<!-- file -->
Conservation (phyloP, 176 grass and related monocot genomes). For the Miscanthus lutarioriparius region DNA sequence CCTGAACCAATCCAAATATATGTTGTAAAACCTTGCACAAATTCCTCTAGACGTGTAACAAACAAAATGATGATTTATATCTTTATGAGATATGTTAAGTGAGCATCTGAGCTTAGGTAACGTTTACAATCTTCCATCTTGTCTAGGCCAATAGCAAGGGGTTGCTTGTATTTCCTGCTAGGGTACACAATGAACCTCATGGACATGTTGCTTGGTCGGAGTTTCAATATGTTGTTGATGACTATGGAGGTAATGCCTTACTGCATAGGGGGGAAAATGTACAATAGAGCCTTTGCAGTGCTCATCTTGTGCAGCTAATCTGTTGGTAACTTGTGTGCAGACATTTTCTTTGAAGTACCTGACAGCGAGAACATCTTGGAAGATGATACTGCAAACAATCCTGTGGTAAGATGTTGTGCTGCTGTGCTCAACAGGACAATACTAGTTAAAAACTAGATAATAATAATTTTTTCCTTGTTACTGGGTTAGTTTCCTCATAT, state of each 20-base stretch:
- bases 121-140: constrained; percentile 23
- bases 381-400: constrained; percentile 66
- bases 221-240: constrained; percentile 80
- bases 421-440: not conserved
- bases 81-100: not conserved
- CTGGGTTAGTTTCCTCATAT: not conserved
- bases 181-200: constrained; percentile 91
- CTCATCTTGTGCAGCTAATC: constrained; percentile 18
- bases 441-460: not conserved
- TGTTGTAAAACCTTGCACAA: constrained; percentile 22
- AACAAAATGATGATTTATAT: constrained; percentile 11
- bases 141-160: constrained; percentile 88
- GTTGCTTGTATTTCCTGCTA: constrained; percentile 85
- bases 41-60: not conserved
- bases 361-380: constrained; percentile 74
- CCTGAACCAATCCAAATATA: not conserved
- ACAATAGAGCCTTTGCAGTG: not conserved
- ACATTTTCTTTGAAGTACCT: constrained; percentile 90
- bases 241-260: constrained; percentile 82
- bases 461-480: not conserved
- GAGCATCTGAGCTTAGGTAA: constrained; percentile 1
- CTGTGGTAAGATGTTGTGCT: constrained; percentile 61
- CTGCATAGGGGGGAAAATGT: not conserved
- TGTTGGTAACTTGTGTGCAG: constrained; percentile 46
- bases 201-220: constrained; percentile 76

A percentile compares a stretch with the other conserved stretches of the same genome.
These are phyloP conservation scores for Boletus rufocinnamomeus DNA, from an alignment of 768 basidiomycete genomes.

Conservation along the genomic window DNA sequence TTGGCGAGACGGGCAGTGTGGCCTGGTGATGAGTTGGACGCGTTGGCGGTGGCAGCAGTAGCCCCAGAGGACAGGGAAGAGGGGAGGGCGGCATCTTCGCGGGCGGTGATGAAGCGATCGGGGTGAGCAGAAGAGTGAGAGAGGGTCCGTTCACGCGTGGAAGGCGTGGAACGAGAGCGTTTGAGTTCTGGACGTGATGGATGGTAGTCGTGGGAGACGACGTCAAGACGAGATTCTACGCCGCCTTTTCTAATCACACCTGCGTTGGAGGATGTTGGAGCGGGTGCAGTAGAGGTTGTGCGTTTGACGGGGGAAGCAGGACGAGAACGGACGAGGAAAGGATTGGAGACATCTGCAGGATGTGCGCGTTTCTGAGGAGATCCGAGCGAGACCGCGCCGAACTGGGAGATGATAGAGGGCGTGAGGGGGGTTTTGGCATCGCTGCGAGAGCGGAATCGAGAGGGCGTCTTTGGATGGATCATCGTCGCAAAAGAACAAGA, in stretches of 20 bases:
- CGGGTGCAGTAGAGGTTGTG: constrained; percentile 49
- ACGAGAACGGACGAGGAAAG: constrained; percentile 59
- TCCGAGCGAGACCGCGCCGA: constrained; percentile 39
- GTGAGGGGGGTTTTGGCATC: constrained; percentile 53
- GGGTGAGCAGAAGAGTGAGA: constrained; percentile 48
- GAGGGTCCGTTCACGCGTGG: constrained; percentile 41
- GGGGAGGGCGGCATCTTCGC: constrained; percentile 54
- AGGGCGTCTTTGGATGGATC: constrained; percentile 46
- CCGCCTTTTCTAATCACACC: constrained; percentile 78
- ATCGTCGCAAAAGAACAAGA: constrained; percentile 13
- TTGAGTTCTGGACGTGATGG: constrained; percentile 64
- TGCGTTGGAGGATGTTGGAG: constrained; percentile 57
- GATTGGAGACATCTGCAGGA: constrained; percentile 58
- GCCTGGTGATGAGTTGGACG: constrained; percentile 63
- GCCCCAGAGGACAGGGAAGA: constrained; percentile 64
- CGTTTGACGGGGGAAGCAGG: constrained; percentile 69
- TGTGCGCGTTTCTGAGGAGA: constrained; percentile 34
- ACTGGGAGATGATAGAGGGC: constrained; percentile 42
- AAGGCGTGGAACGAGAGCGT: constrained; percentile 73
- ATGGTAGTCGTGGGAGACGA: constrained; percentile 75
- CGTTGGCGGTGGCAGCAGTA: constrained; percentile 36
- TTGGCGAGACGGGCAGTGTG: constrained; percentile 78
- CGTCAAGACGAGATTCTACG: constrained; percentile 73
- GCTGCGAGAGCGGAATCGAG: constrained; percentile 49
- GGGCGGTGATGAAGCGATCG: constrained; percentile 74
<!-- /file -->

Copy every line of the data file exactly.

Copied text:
Conservation (phyloP, 176 grass and related monocot genomes). For the Miscanthus lutarioriparius region DNA sequence CCTGAACCAATCCAAATATATGTTGTAAAACCTTGCACAAATTCCTCTAGACGTGTAACAAACAAAATGATGATTTATATCTTTATGAGATATGTTAAGTGAGCATCTGAGCTTAGGTAACGTTTACAATCTTCCATCTTGTCTAGGCCAATAGCAAGGGGTTGCTTGTATTTCCTGCTAGGGTACACAATGAACCTCATGGACATGTTGCTTGGTCGGAGTTTCAATATGTTGTTGATGACTATGGAGGTAATGCCTTACTGCATAGGGGGGAAAATGTACAATAGAGCCTTTGCAGTGCTCATCTTGTGCAGCTAATCTGTTGGTAACTTGTGTGCAGACATTTTCTTTGAAGTACCTGACAGCGAGAACATCTTGGAAGATGATACTGCAAACAATCCTGTGGTAAGATGTTGTGCTGCTGTGCTCAACAGGACAATACTAGTTAAAAACTAGATAATAATAATTTTTTCCTTGTTACTGGGTTAGTTTCCTCATAT, state of each 20-base stretch:
- bases 121-140: constrained; percentile 23
- bases 381-400: constrained; percentile 66
- bases 221-240: constrained; percentile 80
- bases 421-440: not conserved
- bases 81-100: not conserved
- CTGGGTTAGTTTCCTCATAT: not conserved
- bases 181-200: constrained; percentile 91
- CTCATCTTGTGCAGCTAATC: constrained; percentile 18
- bases 441-460: not conserved
- TGTTGTAAAACCTTGCACAA: constrained; percentile 22
- AACAAAATGATGATTTATAT: constrained; percentile 11
- bases 141-160: constrained; percentile 88
- GTTGCTTGTATTTCCTGCTA: constrained; percentile 85
- bases 41-60: not conserved
- bases 361-380: constrained; percentile 74
- CCTGAACCAATCCAAATATA: not conserved
- ACAATAGAGCCTTTGCAGTG: not conserved
- ACATTTTCTTTGAAGTACCT: constrained; percentile 90
- bases 241-260: constrained; percentile 82
- bases 461-480: not conserved
- GAGCATCTGAGCTTAGGTAA: constrained; percentile 1
- CTGTGGTAAGATGTTGTGCT: constrained; percentile 61
- CTGCATAGGGGGGAAAATGT: not conserved
- TGTTGGTAACTTGTGTGCAG: constrained; percentile 46
- bases 201-220: constrained; percentile 76

A percentile compares a stretch with the other conserved stretches of the same genome.
These are phyloP conservation scores for Boletus rufocinnamomeus DNA, from an alignment of 768 basidiomycete genomes.

Conservation along the genomic window DNA sequence TTGGCGAGACGGGCAGTGTGGCCTGGTGATGAGTTGGACGCGTTGGCGGTGGCAGCAGTAGCCCCAGAGGACAGGGAAGAGGGGAGGGCGGCATCTTCGCGGGCGGTGATGAAGCGATCGGGGTGAGCAGAAGAGTGAGAGAGGGTCCGTTCACGCGTGGAAGGCGTGGAACGAGAGCGTTTGAGTTCTGGACGTGATGGATGGTAGTCGTGGGAGACGACGTCAAGACGAGATTCTACGCCGCCTTTTCTAATCACACCTGCGTTGGAGGATGTTGGAGCGGGTGCAGTAGAGGTTGTGCGTTTGACGGGGGAAGCAGGACGAGAACGGACGAGGAAAGGATTGGAGACATCTGCAGGATGTGCGCGTTTCTGAGGAGATCCGAGCGAGACCGCGCCGAACTGGGAGATGATAGAGGGCGTGAGGGGGGTTTTGGCATCGCTGCGAGAGCGGAATCGAGAGGGCGTCTTTGGATGGATCATCGTCGCAAAAGAACAAGA, in stretches of 20 bases:
- CGGGTGCAGTAGAGGTTGTG: constrained; percentile 49
- ACGAGAACGGACGAGGAAAG: constrained; percentile 59
- TCCGAGCGAGACCGCGCCGA: constrained; percentile 39
- GTGAGGGGGGTTTTGGCATC: constrained; percentile 53
- GGGTGAGCAGAAGAGTGAGA: constrained; percentile 48
- GAGGGTCCGTTCACGCGTGG: constrained; percentile 41
- GGGGAGGGCGGCATCTTCGC: constrained; percentile 54
- AGGGCGTCTTTGGATGGATC: constrained; percentile 46
- CCGCCTTTTCTAATCACACC: constrained; percentile 78
- ATCGTCGCAAAAGAACAAGA: constrained; percentile 13
- TTGAGTTCTGGACGTGATGG: constrained; percentile 64
- TGCGTTGGAGGATGTTGGAG: constrained; percentile 57
- GATTGGAGACATCTGCAGGA: constrained; percentile 58
- GCCTGGTGATGAGTTGGACG: constrained; percentile 63
- GCCCCAGAGGACAGGGAAGA: constrained; percentile 64
- CGTTTGACGGGGGAAGCAGG: constrained; percentile 69
- TGTGCGCGTTTCTGAGGAGA: constrained; percentile 34
- ACTGGGAGATGATAGAGGGC: constrained; percentile 42
- AAGGCGTGGAACGAGAGCGT: constrained; percentile 73
- ATGGTAGTCGTGGGAGACGA: constrained; percentile 75
- CGTTGGCGGTGGCAGCAGTA: constrained; percentile 36
- TTGGCGAGACGGGCAGTGTG: constrained; percentile 78
- CGTCAAGACGAGATTCTACG: constrained; percentile 73
- GCTGCGAGAGCGGAATCGAG: constrained; percentile 49
- GGGCGGTGATGAAGCGATCG: constrained; percentile 74